May 21 (Bloomberg) -- What a difference a year has made for the British pound.
A trade-weighted index of the currency climbed to its strongest level since 2008 today on speculation surging retail sales will push the Bank of England closer to raising interest rates. This time last year, bets that the pound would weaken were building toward a record, data showed sales were contracting and central bank Governor Mervyn King was in favor of additional stimulus that tends to weaken a currency. U.K. two-year notes declined today, with yields climbing to more than double where they were a year ago.
“It wasn’t long ago that there was speculation about a triple-dip recession and that was reflected in a weaker sterling,” said Neil Jones, the head of hedge-fund sales at Mizuho Bank Ltd. in London. “Since then sentiment has turned a complete 180, and with it the currency. The U.K. will be the first major economy to raise interest rates. I’m looking for more of the same.”
The pound’s 10 percent surge in the past 12 months made it the best performer among 10 developed-nation currencies tracked by Bloomberg Correlation-Weighted Indexes, as speculation shifted to the timing of the first increase in central bank interest rates and away from bets the BOE would add stimulus. The economy is outperforming Britain’s peers, pushing up yields on fixed-income assets and boosting the currency’s allure.
A Deutsche Bank AG trade-weighted index of the pound climbed to 82.96 today, its strongest level since November 2008, as the U.K. currency appreciated versus all but one of its 16 major peers. Against the euro, sterling gained 0.5 percent to 80.97 pence at 4:32 p.m. London time after touching 80.86 pence, the strongest level since Jan. 3, 2013. It climbed for a fifth day against the dollar, gaining 0.2 percent to $1.6869.
While minutes released today of this month’s meeting showed officials on the BOE’s Monetary Policy Committee voted unanimously to keep the benchmark interest rate at a record-low 0.5 percent, they also indicated the policy decision was becoming “more balanced” for some of the nine members as the economy recovers.
Retail sales including auto fuel surged 1.3 percent in April from the previous month, when they rose an upwardly revised 0.5 percent, the Office for National Statistics said today in London. The gain exceeded analyst estimates for an increase of 0.4 percent.
“We’ve seen a very large increase in retail sales, significantly higher than expectations,” said Peter Kinsella, a senior foreign-exchange strategist at Commerzbank AG in London. “With data like that it becomes nigh on impossible for the BOE to retain their stance. It makes the chance of a split in the MPC more likely, which will be good for the pound.”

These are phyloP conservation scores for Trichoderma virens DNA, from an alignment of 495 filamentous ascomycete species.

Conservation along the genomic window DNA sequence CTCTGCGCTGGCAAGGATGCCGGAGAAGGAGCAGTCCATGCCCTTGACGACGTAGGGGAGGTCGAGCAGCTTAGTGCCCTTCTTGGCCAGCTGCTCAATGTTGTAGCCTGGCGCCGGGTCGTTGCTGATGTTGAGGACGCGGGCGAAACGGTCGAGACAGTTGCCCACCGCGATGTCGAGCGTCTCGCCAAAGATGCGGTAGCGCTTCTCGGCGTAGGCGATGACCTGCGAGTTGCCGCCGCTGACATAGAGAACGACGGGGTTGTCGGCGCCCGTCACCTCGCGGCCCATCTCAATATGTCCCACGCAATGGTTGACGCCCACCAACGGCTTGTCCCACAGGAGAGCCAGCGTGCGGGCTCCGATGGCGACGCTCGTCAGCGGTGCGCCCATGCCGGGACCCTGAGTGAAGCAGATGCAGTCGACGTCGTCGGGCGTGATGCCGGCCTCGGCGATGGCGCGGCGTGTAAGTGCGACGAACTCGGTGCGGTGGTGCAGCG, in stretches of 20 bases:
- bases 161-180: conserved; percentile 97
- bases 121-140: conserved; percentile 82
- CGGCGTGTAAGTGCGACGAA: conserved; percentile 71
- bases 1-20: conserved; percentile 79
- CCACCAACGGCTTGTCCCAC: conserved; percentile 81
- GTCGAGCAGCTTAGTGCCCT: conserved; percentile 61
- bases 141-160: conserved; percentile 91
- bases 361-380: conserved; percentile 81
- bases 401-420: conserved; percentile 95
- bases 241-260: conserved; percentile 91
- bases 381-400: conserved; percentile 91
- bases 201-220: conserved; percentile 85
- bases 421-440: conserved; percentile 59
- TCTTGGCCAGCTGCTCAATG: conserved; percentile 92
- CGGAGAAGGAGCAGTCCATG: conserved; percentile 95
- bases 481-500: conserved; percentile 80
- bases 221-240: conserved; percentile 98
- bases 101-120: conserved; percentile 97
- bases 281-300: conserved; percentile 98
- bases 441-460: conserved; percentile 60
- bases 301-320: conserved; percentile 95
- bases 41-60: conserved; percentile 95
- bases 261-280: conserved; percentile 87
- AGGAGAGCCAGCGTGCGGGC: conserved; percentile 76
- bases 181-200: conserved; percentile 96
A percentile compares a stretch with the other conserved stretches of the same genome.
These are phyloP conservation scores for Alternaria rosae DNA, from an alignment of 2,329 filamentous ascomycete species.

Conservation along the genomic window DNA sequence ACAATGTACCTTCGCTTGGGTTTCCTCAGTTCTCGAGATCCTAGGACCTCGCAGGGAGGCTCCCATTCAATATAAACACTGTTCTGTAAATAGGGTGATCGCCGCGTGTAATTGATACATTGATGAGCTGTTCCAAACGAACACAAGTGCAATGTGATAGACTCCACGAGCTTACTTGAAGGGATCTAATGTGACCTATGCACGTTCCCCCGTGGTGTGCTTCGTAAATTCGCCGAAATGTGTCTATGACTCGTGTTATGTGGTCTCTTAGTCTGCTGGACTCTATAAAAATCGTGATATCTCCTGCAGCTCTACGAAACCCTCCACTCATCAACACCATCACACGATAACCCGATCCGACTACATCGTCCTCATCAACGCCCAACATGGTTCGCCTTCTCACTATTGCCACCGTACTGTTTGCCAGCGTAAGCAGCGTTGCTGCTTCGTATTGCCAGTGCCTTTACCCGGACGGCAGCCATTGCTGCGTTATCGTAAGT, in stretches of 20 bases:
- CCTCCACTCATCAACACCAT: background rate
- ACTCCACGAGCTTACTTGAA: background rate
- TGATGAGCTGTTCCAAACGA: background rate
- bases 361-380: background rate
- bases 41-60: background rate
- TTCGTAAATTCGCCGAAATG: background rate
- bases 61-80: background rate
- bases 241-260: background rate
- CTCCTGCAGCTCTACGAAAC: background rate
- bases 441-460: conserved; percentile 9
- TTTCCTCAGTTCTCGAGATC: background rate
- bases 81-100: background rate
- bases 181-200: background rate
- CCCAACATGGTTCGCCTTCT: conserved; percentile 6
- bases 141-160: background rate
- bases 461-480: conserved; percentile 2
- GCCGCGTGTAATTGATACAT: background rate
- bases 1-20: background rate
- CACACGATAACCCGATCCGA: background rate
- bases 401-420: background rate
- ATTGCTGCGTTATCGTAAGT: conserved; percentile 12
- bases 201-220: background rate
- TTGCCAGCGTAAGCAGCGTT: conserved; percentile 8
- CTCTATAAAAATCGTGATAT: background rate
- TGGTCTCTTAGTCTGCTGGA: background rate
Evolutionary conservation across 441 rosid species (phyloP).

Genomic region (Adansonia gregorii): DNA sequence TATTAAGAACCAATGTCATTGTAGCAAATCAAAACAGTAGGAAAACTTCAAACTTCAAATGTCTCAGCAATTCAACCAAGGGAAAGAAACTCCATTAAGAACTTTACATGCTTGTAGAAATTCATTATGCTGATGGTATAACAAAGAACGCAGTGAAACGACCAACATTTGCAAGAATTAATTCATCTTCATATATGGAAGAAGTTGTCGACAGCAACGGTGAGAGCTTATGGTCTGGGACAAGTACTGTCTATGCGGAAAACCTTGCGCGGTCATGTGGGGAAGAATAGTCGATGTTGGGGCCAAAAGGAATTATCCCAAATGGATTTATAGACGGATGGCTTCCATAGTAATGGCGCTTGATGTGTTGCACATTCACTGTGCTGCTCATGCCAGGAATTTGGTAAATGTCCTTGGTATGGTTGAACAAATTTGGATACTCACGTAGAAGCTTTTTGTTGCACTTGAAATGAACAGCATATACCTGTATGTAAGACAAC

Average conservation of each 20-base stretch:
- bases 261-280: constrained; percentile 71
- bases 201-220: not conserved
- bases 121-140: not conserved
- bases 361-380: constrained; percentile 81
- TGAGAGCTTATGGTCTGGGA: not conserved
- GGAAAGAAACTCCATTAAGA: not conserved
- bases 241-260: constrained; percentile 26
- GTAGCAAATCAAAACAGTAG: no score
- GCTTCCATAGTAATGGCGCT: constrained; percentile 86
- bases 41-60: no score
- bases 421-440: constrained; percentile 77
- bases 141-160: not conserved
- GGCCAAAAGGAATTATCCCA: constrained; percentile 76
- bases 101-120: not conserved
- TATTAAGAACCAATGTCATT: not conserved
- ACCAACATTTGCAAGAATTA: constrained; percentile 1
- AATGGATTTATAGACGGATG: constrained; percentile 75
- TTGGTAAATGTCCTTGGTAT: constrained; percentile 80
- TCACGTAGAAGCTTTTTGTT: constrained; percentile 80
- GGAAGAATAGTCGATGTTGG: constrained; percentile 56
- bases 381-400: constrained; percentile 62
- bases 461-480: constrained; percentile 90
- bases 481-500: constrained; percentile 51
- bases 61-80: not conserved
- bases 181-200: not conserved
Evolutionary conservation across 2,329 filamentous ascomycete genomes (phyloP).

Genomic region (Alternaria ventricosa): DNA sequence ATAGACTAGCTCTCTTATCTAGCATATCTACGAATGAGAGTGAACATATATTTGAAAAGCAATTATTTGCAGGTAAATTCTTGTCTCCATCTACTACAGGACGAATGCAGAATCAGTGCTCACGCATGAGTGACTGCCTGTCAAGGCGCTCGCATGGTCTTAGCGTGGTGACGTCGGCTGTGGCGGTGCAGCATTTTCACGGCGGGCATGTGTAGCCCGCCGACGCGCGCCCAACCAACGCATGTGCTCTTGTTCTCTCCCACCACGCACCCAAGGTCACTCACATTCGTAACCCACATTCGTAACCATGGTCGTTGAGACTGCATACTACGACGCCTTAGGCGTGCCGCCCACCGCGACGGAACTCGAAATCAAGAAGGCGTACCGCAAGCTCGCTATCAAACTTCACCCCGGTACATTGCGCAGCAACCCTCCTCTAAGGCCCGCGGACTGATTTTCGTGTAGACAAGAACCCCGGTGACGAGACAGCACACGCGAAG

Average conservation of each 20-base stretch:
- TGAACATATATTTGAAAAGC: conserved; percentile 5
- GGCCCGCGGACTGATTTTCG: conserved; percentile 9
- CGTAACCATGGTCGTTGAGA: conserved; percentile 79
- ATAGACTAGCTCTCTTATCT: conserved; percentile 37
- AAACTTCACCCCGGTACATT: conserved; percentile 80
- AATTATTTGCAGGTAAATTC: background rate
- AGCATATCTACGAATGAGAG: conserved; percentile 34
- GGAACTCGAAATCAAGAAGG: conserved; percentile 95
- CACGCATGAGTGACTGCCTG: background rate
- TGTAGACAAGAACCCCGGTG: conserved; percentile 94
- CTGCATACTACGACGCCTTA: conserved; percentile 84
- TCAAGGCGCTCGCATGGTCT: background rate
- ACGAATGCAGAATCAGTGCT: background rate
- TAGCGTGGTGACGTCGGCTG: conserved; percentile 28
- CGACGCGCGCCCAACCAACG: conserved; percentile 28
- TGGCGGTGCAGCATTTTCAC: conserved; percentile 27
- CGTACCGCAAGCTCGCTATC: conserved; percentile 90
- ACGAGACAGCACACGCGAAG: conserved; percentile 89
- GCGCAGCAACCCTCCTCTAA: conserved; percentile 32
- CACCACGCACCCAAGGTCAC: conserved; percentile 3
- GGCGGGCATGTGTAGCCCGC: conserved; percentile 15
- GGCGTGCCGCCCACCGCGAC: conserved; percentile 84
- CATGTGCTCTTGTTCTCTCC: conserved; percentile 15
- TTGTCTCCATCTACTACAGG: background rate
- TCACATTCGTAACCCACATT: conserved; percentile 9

On May 22, 2013, the ONS said U.K. retail sales dropped 1.3 percent in April from the previous month. The U.K. currency slid to the lowest in more than two months versus the dollar that day after minutes of the Bank of England’s meeting earlier the same month showed King and two other policy makers were defeated in their bid to expand bond buying.
The central bank bought 375 billion pounds of assets under King as it undertook a quantitative-easing program to boost the economy.
The difference in the number of wagers by hedge funds and other large speculators on a decline in the pound compared with those on an advance expanded to 76,976 on May 21, 2013, on its way to record-low net shorts of 77,738 set two weeks later. Traders held a net-long position of 31,755 last week, according to the most recent data from the Commodity Futures Trading Commission.
A report tomorrow will show the U.K. economy expanded 0.8 percent in the first quarter from the previous three months, in line with an initial estimate, according to the median forecast of analysts in a Bloomberg News survey. Gross domestic product has increased every quarter since the start of 2013, dispelling concern at the start of last year that Britain faced a technical recession.
As the currency strengthened with the economy, yields on shorter-maturity U.K. government bonds have also climbed. The rate on two-year securities increased three basis points, or 0.03 percentage point, today to 0.73 percent, more than double the rate on May 22, 2013.
The Bank of England’s benchmark interest rate has been at 0.5 percent since March 2009. While officials are divided over the amount of spare capacity in the economy, the minutes today showed all nine members agreed that they needed to see “more evidence of slack reducing” before it would be time to increase the benchmark rate.
The MPC also said that rate increases, when they start, will be gradual, and that borrowing costs are likely to remain below the historical average for some time. Bank of England Deputy Governor Charlie Bean said yesterday policy makers faced potential “potholes” when it comes to exiting the extraordinary stimulus measures they implemented during the recession.
The 10-year gilt yield increased four basis points to 2.65 percent today. The price of the 2.25 percent security due in September 2023 dropped 0.285, or 2.85 pounds per 1,000-pound face amount, to 96.76.
Gilts lost 0.5 percent in the 12 months through yesterday, Bloomberg World Bond Indexes show. German bonds gained 1.9 percent and Treasuries were little changed.
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